Goldfish were introduced for ornamental purposes to ponds, fountains and small lakes and are one of the world’s most widespread invasive species. They disperse through connecting waters, are often used as live bait and are released by pet owners.

Red-eared sliders are also released by pet owners who do not realize the environmental repercussions.

Northern snakeheads, nicknamed “Frankenfish” due to its voracious appetite, were introduced through live seafood and aquarium trades.

AIS not only threaten native species by stealing food and habitat, they can also spread disease and parasites.

Common invasive aquatic plants include hydrilla, Eurasian watermilfoil, and purple loosestrife.

Hydrilla and Eurasian watermilfoil were imported as aquarium plants and can be unwanted hitchhikers when purchasing water garden plants. Both spread through recreational activity, often found hanging on boats and trailers. A small fragment can grow and become established in a waterway.

Purple loosestrife invades wetlands and was introduced for ornamental and medicinal reasons. Although pretty, it creates monocultures and decreases biodiversity.

Although not a plant, be on high alert for didymo, also called rock snot. It is a diatom, a microscopic, single-celled algae, and has been found in Pennsylvania. It forms thick mats covering stream bottoms, and a single cell can live up to forty days in a damp environment such as a boot. It is unknowingly spread by boaters and anglers.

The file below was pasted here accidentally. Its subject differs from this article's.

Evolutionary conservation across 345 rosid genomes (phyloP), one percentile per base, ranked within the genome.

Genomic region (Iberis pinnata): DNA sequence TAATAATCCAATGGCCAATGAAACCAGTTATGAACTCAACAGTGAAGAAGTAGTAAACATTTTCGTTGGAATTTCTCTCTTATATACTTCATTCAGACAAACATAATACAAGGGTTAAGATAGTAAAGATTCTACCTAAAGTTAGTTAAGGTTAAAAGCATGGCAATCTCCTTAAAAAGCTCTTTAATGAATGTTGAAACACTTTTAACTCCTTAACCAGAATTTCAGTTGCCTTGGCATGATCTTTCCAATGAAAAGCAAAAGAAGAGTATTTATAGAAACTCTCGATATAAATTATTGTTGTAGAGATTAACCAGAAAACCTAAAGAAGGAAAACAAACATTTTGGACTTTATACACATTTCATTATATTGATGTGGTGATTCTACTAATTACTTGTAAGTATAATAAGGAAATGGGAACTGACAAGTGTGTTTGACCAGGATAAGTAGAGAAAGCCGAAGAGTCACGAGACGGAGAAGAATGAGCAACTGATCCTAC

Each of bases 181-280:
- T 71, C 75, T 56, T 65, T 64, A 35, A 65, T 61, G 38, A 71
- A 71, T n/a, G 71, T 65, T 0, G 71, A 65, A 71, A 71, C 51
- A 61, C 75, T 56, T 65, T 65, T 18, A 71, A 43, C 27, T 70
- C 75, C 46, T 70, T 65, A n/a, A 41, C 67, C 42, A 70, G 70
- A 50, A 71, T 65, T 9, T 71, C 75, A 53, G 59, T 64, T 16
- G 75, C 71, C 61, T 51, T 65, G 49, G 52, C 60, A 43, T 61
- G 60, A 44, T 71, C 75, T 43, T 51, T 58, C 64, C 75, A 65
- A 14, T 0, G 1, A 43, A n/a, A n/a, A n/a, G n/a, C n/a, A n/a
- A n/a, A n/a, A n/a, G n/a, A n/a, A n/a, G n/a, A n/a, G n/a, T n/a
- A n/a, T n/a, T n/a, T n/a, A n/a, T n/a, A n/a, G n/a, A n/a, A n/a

Because these plants can spread quickly, it is much easier to prevent the spread of AIS rather than controlling them after they are established.

Prevention is Key!

Follow Pennsylvania Sea Grant’s recommendations to slow the spread. Use the CLEAN, DRAIN, DRY principle.

Clean all mud and plant material from boats and gear. Drain all equipment and boats. Disinfect or dry boots and all fishing and other recreational gear, boats, and trailers for at least five days before moving into another water body.

Boat owners, be sure to drain the motor, bilge, bladder tank, live well, and portable bait containers before leaving a waterway. Scrub the hull of the boat with a stiff brush and if possible, rinse the boat, trailer, and equipment with high pressure hot water.

Water gardeners, aquarium enthusiasts, and pet owners should never dump aquarium water or release any plants or animals into a waterway.

Anglers should not dispose of unwanted bait or fish on land or water unless it came from that water. Put it in the trash!

Invasive species control, eradication, and prevention costs the commonwealth millions of dollars annually.

Pennsylvania has abundant freshwater lakes and streams treasured by many boaters and anglers.

To help protect the environment and the economy, be vigilant and stop the spread!

Click Here to report AIS to the Fish and Boat Commission

Click Here to learn more at the PA Sea Grant website

(Photo: Hydrilla invasive aquatic plant.)

(Reprinted from Penn State Extension April 22 Watershed Winds NewsletterClick Here to sign up for your own copy.)

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[Posted: April 22, 2020]